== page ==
how shall we name the fields
where we were abandoned
and i ask.
how shall we name the beginning of the stone
used to martyr the bird
or the blue wing of solitude.
how to beat the names black.
how to die like a column of numbers.
i ask. though she sleeps.
how to name the honey in the mouth.
the body of my body, sex of my sex.
the patron saint of empty houses.
This poem, taken from her project The Apocryphal House, is a non-place, since it has no references or specific coordinates. Yet it immediately appears as an absolutely precise and punctual text. In the symbolism of her images the lack of clear autobiographic references (Bauman’s identity but also of Augé’s) makes the encounter with that poetry (the passage) an evocation of the archetypal principles. And it is a heterotopia to all effects because the blatant darkness of the text itself forces you to take action to get in and it introduces a different place within the text itself. Precariousness is not lacking in her poetry because the encounter with art always is precarious, or in the message. It deals with a geography that was somehow lost and never found again. An empty place without history. Or rather, deprived of its history: how shall we name the fields / where we were abandoned / like nightgowns.
The gold body was a cup for our voices
that edged time,
not finding the shape of the fold of the hand above
god, the threshes, the manifestation.
cross hairs and violent deluge.
You were our father and you’re still writing letters
that lead us to fragments
In the night you must be calm, he says.
In the night you must awaken with full knowing.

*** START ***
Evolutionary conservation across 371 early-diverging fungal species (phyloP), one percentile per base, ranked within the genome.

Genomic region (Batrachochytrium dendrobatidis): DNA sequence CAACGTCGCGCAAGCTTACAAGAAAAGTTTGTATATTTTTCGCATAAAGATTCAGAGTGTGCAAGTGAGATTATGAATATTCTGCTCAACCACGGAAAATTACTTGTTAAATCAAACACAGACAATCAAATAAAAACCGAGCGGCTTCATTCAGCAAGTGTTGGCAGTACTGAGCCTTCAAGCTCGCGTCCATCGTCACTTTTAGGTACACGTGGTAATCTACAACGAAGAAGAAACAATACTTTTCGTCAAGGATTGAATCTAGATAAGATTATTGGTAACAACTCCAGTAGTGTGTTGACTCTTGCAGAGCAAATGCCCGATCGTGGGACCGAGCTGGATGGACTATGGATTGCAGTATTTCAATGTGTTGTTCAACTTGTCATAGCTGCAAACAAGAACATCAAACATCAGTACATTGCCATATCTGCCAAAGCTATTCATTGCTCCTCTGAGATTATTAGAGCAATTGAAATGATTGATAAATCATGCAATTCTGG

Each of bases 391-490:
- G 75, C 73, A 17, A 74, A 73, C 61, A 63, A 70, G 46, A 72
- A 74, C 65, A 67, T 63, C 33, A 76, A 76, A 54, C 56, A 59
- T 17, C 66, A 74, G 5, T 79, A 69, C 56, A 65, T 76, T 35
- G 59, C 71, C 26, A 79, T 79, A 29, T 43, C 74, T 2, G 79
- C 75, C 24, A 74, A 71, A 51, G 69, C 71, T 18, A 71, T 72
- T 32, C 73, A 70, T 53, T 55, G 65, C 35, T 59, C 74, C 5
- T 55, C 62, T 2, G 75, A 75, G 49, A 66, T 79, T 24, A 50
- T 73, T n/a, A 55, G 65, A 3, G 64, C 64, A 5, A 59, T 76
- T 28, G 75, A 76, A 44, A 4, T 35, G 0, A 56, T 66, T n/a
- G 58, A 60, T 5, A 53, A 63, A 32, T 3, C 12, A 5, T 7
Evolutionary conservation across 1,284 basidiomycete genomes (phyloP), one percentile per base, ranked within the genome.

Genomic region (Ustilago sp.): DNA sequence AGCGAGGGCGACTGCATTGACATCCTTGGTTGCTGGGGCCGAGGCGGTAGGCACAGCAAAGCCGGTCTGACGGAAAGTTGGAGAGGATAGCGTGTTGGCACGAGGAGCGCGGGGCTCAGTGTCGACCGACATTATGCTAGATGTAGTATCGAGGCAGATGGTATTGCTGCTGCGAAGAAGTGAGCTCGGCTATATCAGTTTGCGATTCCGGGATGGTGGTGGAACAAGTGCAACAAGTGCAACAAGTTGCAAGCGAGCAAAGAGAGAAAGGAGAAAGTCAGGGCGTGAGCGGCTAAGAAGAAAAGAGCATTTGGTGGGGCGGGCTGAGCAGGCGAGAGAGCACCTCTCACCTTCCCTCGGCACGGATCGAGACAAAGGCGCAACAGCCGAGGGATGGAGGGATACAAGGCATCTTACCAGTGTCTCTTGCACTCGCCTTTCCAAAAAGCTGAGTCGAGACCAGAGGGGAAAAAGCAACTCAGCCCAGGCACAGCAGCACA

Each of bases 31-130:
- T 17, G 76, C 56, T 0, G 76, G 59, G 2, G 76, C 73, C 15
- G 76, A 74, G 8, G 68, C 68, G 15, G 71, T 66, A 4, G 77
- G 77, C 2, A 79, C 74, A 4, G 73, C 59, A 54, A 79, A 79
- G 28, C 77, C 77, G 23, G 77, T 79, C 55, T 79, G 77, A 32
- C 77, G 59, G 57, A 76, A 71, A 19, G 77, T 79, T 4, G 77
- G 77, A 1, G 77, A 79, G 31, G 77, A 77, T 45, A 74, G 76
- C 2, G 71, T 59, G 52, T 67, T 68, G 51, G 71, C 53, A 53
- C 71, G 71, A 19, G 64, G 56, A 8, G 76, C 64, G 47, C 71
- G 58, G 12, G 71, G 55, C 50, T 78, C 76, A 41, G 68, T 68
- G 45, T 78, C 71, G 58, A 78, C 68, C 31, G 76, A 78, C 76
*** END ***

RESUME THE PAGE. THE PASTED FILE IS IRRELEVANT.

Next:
In the night you must follow the plan to ask nothing.
In the night you will be led back by a dog
sometimes the dog is invisible.
Sometimes everything is invisible.
In the night the land is not your land
but a language that magnifies
the indifference of your own thigh.
That was your father.
Someone is calling but not to you.
You are calling but not to them.
The gold body was a dream of us.
Even more evidently, in this text, the non-place of the body becomes a heterotopia in its definition (the gold body was a dream of us) that requires a particularly careful reading for a full understanding. In fact, nowadays it is the task of the poet to create rooms of thought where to suspend the reader and help him discover those points of re-created references that were mentioned by Augé in relation to the supermarket. And Rachel Slade succeeds admirably in this measurement of the distance that erodes private references to the bone, obviously not without injury, for a real passage that is anonymous as much as possible, metaphysical, but not less effective.